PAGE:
Hiding Behind the Screen

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Cyberbullying is a real problem in today’s society and is just as bad as being bullied face-to-face. It can include spreading rumors, verbal harassment, trickery, impersonation, or exclusion from group activities. Although bullying has been around for plenty of years, I believe cyberbullying has been considered a new way for bullies to feel better about themselves through the means of technology.

“Overall, 34 percent of people feel they have been cyberbullied in their lifetime, with 17 percent saying it has happened at some point in the last 30 days. 87 percent of young people have seen cyberbullying online” the Broad and Search Association’s 2019 statistics (Broad and Search). These statistics clearly show that cyberbullying is still a problem. There are multiple bystanders which have encountered cyberbullying, but the overall victims who have been cyberbullied have remained the same without any change.

Most people who admit to cyberbullying don’t realize its effect until they have been in the situation or have seen the results and impacts cyberbullying has left behind. Whether it is talking behind someone’s back, or directly insulting them, these so-called “small” mistakes could lead to a big outcome. It’s common for cyberbullies to bully another just to boost their ego since it makes the tormentor feel in charge (STOP Cyberbullying). Some may think it’s humorous to tease and make fun of others and that it’s not harmful in any way but, this only makes the bully feel more powerful.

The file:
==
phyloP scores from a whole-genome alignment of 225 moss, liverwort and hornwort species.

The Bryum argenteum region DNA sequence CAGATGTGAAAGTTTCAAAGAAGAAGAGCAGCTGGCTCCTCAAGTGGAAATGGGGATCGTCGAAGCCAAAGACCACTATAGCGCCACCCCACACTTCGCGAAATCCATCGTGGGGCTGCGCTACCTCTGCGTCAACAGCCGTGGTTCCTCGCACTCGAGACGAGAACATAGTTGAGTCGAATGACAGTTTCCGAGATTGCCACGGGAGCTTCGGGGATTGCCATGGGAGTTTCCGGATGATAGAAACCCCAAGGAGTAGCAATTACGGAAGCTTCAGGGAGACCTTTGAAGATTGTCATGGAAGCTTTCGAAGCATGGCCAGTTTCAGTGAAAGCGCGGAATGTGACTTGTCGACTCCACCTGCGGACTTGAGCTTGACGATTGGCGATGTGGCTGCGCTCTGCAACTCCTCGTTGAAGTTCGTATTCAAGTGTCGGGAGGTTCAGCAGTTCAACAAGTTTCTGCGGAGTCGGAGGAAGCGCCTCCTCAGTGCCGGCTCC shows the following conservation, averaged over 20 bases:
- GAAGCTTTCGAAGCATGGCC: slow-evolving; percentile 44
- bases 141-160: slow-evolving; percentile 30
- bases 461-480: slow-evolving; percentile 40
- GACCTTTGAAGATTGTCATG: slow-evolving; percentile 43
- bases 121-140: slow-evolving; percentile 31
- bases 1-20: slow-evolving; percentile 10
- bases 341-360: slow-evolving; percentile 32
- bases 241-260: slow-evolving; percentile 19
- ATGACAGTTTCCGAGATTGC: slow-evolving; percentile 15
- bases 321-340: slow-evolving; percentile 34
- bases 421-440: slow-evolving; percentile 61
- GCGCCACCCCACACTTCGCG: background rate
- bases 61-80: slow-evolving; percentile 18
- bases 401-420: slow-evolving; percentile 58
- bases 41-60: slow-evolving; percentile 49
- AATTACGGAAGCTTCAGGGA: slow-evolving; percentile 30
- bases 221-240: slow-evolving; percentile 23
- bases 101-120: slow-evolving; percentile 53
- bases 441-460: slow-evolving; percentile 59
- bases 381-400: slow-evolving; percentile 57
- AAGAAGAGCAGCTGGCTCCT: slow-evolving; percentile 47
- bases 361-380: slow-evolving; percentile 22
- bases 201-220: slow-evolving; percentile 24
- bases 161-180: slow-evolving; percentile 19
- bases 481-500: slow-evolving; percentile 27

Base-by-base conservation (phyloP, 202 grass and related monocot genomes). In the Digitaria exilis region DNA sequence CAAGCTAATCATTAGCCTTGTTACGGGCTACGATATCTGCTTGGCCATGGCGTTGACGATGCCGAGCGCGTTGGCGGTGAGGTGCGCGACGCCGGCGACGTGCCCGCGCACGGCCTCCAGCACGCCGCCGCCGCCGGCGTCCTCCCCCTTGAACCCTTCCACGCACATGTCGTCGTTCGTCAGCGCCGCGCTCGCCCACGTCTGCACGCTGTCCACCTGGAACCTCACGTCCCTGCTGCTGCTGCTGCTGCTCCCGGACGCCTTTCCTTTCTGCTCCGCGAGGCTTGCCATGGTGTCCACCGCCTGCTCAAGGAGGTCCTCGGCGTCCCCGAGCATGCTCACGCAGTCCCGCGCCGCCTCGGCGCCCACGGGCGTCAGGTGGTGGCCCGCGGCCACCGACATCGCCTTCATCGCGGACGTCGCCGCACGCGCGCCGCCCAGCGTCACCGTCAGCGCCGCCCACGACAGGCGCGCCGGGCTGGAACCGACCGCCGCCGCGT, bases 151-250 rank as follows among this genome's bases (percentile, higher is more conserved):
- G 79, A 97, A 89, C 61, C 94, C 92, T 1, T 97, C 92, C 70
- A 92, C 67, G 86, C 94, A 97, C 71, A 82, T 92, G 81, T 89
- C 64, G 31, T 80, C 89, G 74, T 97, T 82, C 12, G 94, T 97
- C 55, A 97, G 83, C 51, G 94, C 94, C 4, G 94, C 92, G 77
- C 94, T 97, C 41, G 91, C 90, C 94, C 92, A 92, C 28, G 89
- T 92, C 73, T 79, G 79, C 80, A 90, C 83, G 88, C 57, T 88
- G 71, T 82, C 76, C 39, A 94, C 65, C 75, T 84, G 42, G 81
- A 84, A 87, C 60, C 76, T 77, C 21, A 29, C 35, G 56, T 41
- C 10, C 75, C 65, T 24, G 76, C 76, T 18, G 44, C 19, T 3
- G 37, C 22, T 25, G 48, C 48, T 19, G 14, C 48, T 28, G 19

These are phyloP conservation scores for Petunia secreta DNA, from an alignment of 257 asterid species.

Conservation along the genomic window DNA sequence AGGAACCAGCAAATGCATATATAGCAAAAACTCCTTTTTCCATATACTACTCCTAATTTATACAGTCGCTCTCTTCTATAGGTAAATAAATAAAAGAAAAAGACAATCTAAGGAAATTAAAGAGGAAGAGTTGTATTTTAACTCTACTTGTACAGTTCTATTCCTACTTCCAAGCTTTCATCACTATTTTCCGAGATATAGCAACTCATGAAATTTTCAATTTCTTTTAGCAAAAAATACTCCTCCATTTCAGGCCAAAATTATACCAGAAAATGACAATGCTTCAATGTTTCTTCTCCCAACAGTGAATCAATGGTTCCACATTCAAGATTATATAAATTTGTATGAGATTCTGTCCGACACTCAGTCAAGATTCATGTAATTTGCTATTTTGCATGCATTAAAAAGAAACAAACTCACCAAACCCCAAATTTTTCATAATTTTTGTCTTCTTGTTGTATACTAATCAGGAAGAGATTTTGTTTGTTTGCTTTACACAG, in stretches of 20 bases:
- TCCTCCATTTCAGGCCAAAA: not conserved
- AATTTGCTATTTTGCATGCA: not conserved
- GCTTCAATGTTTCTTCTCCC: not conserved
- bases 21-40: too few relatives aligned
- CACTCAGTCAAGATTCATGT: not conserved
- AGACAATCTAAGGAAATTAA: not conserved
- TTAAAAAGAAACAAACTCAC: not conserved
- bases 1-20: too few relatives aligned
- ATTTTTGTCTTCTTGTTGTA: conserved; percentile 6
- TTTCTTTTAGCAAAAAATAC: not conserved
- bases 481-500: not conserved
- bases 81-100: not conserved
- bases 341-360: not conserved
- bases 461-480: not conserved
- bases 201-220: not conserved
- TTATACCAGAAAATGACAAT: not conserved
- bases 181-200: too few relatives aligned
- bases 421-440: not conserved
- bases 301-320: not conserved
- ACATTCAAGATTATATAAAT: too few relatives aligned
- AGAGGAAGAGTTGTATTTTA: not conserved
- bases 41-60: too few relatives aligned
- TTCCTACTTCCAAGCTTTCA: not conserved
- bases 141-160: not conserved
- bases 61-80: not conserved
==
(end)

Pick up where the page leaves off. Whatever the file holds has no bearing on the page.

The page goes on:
In today’s society, it is up to us to take a stand against cyberbullying. If you are a bystander or in a situation related to cyberbullying, don’t hesitate to step in and help to defuse the situation, or even informing a more knowledgeable adult if necessary.